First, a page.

To make things even more interesting, Henry's solution was faster than the other forum's solution, which is also based on bitshift operations to avoid the conditional branches.

I admit that my assumption could be wrong: this solution could be slower, but what is so wrong about trying to find a better solution, one that doesn't seem obvious at first? This is a good programming challenge in the worst case, and for this problem in particular it really paid off.
 
Henry Wong
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In my machine, the optimised counter is 77% faster, which is quite a reasonable number to me. To dismiss the possibility that my machine might be "poisoning" the results, other people could test the code to see if the results are consistent in other machines.

To make things even more interesting, Henry's solution was faster than the other forum's solution, which is also based on bitshift operations to avoid the conditional branches.


Unfortunately, I don't think your "results" are comparable. Take a look at your code again.

In the traditional counter, each iteration is a full cycle up and back down. In the "optimized" version, you are treating each iteration as a single increment or decrement.

A more correct traditional counter (but still not exactly correct) would be...



Henry
[ January 01, 2008: Message edited by: Henry Wong ]
 
Henry Wong
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I admit that my assumption could be wrong: this solution could be slower, but what is so wrong about trying to find a better solution, one that doesn't seem obvious at first? This is a good programming challenge in the worst case, and for this problem in particular it really paid off.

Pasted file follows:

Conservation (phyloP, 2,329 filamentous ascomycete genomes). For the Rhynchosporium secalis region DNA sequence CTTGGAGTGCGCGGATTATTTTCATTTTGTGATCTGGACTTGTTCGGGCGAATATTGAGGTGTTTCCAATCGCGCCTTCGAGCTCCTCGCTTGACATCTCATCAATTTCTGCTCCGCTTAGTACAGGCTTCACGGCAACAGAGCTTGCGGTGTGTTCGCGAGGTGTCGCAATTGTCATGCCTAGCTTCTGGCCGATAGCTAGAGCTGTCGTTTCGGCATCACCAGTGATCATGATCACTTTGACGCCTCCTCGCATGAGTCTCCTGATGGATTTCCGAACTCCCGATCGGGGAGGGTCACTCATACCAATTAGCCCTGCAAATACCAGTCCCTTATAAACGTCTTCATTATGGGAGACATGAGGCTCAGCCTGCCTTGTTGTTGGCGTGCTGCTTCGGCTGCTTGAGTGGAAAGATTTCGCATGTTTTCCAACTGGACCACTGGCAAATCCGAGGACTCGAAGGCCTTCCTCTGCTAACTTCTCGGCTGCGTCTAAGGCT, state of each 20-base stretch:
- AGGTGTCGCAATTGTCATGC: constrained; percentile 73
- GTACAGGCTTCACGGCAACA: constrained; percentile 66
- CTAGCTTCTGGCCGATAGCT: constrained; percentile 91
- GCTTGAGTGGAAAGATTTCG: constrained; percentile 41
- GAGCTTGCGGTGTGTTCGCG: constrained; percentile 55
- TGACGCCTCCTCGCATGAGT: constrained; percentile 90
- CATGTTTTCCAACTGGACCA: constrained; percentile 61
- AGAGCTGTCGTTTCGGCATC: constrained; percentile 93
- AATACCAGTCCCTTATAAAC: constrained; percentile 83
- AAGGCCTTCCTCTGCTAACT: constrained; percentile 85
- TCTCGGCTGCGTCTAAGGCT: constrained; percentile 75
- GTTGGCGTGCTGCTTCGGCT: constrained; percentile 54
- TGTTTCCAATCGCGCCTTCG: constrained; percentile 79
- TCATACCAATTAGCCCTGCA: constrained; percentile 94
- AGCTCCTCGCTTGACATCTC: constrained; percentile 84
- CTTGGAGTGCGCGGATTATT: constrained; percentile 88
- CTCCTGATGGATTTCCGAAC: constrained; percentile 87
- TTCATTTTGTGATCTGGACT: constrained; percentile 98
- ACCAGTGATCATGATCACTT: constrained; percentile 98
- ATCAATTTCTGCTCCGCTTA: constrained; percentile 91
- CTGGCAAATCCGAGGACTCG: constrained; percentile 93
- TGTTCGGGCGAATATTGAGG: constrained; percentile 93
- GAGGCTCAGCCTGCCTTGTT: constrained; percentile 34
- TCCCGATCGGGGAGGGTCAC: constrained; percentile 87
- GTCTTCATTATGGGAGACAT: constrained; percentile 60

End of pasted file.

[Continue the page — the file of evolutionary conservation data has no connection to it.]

I have no problems with this challenge. I actually liked it.

However, I believe the issue of conditional branches as a bad thing has long been solved. In the olden days, a conditional branch took many cycles to test. And if the branch is taken, it takes even more cycles, as the fetch pipeline has to be dumped.

With modern processors, this is no longer true. Conditional branches are just like other instructions, in that it takes one cycle (for most processors). And the fetching logic is so improved that there is not much difference if a branch is taken anymore either. (heck, certain processors won't even dump the pipeline, relying on the compiler to fill it with instructions that will be ran regardless of whether the branch is taken or not).

Henry
 
Dalton Filho
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Henry, thank you very much for the insight. I didn't finish college too long ago and yet it seems like my computer architecture teacher didn't provide me with the most up to date information. I was assuming that failed conditional branch was a catastrophe even in modern processors.

... and to update you with an actual result, I've multiplied the number of iterations on the "optimised" test by 2n. The traditional counter is almost 80% faster.

Dalton
 
Henry Wong
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I didn't finish college too long ago and yet it seems like my computer architecture teacher didn't provide me with the most up to date information. I was assuming that failed conditional branch was a catastrophe even in modern processors.


I believe Intel released (with either the 486 or Pentium) a processor with a conditional jump of one cycle (if not taken) and 3 or 4 cycles (if taken). Prior to that, it was almost a dozen cycles if taken... Plus they also had fetching logic that "predicted" the jump, allowing the jump to take one cycle (if taken and predicted correctly).

This was way back in the early to mid 90s. Before the Intel and AMD processor wars. And before all the improvements from IBM (P5/P6, cell, etc).


IMHO, with modern processors, the "catastrophe" is probably a cache miss. Modern processors, with their multilevel caches, that they have to keep in sync with other cores (within the same and with other processors) -- a cache miss can stall the processor core until the caches can bring in the data from main memory (worst case).


BTW, being a software guy, who likes hardware, I'm a bit out of my element -- so please correct me if I am wrong.

Henry